Christopher Columbus

Historians agree that the Taíno people of Hispaniola had not developed a written language system. They waged war with wooden clubs, whereas the invading Europeans came with firearms. And the allegedly noble natives were paddling around local waters in cheap canoes when Columbus encountered them—after he’d made a 2,400-mile journey across the brutal Atlantic in three mighty ships ranging from 60 to 150 tons each.

Does anyone who’s remotely honest think that if the technological disparities were reversed, indigenous Americans wouldn’t have tried conquering Europe? If the Taíno and Arawak and Cherokee had written languages dating back millennia, and if they’d possessed the sort of nautical and cartographic prowess that would have permitted them to cross the Atlantic—while Europeans were huddled in caves and still trying to figure out the basics of starting a fire—could anyone really think the North Americans wouldn’t have taken advantage of this situation? And does anyone honestly believe they wouldn’t have erected monuments to their triumph, and, more importantly, defended those monuments in case the conquered locals decided to try getting uppity?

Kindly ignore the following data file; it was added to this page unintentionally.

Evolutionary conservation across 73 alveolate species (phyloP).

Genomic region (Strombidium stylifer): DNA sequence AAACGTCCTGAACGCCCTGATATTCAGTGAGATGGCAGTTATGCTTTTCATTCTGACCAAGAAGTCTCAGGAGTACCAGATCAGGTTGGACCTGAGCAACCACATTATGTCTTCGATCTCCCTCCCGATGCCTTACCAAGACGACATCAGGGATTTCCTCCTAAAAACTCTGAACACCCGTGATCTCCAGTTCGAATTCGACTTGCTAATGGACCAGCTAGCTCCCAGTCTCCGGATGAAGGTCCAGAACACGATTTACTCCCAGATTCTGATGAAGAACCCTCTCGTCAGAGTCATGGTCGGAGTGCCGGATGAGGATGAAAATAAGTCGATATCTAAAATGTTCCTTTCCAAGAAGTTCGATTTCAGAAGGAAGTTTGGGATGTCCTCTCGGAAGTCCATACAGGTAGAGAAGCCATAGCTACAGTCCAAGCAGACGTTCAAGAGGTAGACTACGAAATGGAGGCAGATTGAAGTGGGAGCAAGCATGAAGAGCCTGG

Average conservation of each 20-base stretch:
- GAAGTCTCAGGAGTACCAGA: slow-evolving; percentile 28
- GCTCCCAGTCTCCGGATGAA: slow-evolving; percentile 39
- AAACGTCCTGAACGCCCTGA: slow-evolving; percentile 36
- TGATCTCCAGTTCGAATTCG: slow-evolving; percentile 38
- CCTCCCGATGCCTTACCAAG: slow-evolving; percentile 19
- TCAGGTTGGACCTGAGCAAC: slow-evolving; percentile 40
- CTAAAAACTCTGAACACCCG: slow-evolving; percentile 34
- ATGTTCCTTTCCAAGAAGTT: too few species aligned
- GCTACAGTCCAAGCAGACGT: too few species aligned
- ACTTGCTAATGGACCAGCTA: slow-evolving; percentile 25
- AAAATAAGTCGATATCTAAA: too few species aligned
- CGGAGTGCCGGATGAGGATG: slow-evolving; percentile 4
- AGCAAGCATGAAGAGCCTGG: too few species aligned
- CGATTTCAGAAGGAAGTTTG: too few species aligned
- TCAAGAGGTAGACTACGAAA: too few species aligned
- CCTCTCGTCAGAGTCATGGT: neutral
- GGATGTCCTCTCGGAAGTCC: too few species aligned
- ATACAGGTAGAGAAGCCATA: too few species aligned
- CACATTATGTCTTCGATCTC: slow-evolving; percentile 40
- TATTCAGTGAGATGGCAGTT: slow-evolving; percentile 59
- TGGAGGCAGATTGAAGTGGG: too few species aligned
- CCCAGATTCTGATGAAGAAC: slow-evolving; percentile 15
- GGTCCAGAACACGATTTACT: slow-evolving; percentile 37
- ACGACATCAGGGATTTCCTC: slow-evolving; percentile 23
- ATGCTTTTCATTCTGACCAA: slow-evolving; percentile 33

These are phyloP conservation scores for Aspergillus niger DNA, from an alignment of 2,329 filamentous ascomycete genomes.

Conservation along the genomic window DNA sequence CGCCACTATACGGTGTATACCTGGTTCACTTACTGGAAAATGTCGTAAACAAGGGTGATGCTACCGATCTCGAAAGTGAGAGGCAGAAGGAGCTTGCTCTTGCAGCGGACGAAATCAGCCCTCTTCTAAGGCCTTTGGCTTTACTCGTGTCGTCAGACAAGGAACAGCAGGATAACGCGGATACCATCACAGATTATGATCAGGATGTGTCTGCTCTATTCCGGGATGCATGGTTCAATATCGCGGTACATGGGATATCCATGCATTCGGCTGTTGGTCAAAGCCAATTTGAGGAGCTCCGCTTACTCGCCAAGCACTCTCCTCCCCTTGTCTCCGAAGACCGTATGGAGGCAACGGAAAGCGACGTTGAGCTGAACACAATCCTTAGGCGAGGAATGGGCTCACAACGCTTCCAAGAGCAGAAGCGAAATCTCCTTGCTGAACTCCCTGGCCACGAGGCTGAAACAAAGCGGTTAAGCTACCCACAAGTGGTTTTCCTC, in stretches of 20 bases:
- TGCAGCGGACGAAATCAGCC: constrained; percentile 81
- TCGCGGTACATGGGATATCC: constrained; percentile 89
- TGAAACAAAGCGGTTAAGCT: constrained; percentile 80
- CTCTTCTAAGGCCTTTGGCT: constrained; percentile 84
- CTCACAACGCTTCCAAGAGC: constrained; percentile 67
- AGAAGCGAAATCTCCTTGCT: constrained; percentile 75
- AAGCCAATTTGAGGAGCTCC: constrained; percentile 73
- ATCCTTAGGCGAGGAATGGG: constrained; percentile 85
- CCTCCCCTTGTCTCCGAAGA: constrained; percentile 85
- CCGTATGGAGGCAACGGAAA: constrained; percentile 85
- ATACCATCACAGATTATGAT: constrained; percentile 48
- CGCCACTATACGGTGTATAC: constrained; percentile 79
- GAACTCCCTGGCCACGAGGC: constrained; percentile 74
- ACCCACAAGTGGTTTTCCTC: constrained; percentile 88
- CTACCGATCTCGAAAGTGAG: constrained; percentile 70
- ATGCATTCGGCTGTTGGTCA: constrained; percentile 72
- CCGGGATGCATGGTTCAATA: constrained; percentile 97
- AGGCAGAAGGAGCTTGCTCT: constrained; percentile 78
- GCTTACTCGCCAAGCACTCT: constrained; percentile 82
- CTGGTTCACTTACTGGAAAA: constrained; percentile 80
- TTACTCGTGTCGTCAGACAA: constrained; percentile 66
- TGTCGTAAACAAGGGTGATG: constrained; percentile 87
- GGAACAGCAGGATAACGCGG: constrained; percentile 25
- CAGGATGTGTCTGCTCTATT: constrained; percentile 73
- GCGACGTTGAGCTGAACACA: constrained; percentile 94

Remember—the mighty indigenous peoples of the Americas couldn’t even figure out the wheel. The WHEEL. The average lifespan for Native Americans before Columbus committed “genocide” against them was around 35. It is now more than double that. When Columbus arrived in the New World, the total number of indigenous Injuns in what is now North America was less than two million. There currently are 5.2 million self-identified “Native Americans” in the USA alone and another two million or so in Canada.

So they’re living more than twice as long and there are more than twice as many of them. That doesn’t sound like genocide to me. That sounds like an upgrade into the first-class section.


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